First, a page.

The exodus from Venezuela

The Financial Times has a story today on something that I assumed must be happening in Venezuela but which I haven’t seen widely reported. The downward spiral of the economy is so bad that Venezuelans are now fleeing the country semi-permanently:

Since fleeing to Bogotá, Eduardo, who declined to give his name as he is still an illegal immigrant, says he has been working “on this and that while a friend helps me out. At least I can find food here. Back in Venezuela we all lacked anything to eat”…

“Most Venezuelan families these days hope a member leaves, somewhere, in order to send money back,” the man adds. He is echoed by a Venezuelan accountant who entered Colombia this weekend and is determined to stay even if “I have to stand at a corner all day selling arepas”, a maize staple in both nations.

According to a senior Colombian immigration official, that is now the trend: “The number of Venezuelans crossing into Colombia, legally or illegally, has grown a lot.”

Last month, as many as 100,000 Venezuelans crossed the border with Colombia (legally) in order to shop for groceries. At the time the AP reported on Tebie Gonzalez and Ramiro Ramirez who had cashed out an emergency savings fund in order to fill suitcases with food for themselves and their children. Here’s what I wrote about it at the time:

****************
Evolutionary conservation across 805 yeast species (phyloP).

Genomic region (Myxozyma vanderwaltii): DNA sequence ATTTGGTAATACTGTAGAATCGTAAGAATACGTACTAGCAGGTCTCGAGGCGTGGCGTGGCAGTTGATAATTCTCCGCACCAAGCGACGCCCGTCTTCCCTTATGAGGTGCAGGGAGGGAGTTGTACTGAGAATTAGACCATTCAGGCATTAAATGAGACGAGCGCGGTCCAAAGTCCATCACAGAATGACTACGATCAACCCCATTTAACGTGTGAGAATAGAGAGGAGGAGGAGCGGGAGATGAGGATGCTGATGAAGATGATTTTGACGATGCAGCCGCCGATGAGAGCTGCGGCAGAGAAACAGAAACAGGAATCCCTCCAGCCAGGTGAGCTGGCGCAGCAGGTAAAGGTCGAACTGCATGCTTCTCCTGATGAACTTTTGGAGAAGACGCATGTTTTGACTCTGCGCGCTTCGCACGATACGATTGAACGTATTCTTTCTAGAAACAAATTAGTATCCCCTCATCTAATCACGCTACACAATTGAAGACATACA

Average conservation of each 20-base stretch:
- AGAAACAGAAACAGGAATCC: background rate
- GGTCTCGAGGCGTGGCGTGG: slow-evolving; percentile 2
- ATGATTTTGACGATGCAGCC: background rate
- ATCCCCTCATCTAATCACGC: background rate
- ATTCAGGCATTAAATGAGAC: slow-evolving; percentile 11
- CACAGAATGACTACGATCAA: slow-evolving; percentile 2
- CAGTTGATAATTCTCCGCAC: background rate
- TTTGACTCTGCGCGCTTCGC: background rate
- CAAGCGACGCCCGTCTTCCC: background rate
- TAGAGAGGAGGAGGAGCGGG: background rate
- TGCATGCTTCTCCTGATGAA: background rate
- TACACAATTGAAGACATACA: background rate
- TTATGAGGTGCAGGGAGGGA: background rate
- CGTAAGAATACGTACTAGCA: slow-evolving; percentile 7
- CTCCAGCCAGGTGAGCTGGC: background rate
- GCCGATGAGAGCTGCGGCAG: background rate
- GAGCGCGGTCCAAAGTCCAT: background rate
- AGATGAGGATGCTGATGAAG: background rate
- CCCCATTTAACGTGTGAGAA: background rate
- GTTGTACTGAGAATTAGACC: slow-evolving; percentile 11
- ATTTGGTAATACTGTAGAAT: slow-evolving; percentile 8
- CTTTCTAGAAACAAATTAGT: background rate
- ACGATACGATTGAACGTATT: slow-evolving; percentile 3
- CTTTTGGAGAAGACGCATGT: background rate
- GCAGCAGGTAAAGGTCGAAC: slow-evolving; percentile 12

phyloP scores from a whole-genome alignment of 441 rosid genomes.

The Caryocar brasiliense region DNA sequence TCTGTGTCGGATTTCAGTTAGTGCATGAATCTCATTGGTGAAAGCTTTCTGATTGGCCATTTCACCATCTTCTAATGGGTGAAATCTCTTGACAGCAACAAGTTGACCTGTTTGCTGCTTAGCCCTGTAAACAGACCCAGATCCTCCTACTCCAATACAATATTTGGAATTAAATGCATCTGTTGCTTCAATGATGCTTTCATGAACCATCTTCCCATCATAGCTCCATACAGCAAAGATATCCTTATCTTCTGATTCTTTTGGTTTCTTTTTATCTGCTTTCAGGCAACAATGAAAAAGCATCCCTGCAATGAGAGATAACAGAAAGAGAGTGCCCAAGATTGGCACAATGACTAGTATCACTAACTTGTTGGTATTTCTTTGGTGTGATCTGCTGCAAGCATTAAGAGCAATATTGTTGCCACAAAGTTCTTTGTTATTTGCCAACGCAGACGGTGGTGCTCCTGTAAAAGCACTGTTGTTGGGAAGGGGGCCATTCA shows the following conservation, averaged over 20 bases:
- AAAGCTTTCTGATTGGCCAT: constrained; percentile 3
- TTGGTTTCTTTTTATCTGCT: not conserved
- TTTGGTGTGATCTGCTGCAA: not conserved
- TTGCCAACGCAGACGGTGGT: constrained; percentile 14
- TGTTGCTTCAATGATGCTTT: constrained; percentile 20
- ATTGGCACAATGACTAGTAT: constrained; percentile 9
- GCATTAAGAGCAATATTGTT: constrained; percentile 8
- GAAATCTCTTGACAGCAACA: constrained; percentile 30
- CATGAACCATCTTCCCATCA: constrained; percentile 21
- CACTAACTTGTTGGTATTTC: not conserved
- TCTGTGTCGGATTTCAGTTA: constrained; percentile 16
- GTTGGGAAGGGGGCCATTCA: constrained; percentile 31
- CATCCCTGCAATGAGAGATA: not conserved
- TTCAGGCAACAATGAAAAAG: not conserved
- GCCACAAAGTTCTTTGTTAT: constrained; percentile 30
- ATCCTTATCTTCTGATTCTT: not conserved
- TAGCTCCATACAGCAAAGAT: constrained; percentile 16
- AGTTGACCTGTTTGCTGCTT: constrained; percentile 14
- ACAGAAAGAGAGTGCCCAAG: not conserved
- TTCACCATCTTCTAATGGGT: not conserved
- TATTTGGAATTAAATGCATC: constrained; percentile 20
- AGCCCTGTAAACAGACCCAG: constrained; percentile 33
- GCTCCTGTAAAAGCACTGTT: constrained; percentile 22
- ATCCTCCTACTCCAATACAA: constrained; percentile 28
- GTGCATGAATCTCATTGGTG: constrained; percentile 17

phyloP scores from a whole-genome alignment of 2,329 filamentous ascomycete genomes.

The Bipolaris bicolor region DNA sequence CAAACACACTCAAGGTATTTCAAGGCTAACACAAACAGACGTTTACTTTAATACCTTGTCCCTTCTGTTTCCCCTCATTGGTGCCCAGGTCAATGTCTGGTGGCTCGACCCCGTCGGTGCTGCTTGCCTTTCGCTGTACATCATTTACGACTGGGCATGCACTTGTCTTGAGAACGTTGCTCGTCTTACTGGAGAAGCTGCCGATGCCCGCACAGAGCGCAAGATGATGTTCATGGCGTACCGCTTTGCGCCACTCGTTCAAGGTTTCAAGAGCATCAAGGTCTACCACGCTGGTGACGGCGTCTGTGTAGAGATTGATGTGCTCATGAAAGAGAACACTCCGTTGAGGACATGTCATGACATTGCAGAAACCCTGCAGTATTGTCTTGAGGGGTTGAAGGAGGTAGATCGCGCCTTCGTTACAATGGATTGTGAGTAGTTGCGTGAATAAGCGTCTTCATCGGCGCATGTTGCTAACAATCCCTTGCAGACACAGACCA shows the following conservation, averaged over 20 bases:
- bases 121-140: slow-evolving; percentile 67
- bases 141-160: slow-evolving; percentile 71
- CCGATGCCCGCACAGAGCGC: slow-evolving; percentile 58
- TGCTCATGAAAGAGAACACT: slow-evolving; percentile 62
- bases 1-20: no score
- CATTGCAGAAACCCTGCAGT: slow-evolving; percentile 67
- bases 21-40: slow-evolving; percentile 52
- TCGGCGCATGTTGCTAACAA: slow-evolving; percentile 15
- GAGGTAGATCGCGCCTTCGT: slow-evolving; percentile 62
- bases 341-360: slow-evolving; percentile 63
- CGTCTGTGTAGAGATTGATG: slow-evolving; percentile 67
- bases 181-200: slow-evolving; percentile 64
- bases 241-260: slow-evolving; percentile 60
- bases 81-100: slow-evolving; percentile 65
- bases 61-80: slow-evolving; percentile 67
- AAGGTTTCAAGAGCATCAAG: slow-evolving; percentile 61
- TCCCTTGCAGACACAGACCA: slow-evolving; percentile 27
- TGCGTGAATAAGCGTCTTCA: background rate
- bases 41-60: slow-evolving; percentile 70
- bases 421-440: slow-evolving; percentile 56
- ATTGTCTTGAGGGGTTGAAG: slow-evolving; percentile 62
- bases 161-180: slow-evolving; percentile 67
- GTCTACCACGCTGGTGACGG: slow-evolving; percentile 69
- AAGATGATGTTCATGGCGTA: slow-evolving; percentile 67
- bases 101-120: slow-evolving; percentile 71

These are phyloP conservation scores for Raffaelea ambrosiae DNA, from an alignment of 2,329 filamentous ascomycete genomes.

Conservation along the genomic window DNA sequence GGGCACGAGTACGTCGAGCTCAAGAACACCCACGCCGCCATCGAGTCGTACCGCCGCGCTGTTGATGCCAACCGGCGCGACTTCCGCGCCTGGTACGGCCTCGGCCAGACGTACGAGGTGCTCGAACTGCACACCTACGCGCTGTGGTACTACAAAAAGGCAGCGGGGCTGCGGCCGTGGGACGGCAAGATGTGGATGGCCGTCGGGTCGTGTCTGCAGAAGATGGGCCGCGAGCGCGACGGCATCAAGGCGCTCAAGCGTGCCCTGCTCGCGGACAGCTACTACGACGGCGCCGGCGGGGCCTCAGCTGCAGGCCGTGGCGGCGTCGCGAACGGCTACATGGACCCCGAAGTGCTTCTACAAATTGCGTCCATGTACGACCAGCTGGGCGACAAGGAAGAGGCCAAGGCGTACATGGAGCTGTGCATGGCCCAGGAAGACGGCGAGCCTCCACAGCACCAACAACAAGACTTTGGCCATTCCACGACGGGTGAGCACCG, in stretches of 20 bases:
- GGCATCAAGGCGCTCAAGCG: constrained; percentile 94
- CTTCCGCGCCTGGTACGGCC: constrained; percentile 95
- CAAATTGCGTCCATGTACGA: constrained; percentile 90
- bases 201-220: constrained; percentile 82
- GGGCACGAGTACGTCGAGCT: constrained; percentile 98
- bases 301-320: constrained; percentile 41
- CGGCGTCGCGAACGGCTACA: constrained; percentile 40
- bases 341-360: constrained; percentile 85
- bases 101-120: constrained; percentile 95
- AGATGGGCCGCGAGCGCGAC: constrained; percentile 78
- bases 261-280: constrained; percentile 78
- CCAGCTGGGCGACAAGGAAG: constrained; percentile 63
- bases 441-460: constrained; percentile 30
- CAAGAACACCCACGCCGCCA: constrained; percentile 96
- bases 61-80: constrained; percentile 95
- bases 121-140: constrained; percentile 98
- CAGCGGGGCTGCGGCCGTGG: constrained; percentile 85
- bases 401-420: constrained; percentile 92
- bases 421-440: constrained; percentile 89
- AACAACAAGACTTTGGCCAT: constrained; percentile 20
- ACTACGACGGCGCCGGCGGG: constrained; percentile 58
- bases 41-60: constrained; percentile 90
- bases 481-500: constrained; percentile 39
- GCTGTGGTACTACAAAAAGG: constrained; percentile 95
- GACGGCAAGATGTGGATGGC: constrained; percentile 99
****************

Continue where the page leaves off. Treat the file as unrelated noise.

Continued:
It’s hard to imagine the unenviable choices left to people in Venezuela. This couple has bought their family a little more time, maybe a month at most. But the situation in Venezuela only seems to be getting worse with every passing day. The next set of choices for people like Tebie and Ramiro seems likely to be even more desperate.

It has been about a month since then and I imagine the food the couple brought home that weekend in July is now running out. Meanwhile, the price of food in Venezuela is even higher now than a month ago thanks to triple-digit inflation but the couple has no savings fund left to cash out. What will they do?

The only logical thing to do for people in danger of watching their children starve to death is to try to get out while they can. As the former accountant in the Financial Times story says, better to become a street vendor than stay at home and starve.

But most of the people in Venezuela probably can’t afford to escape. Their country has become a prison and their ruling party is willing to let them die rather than give up its power.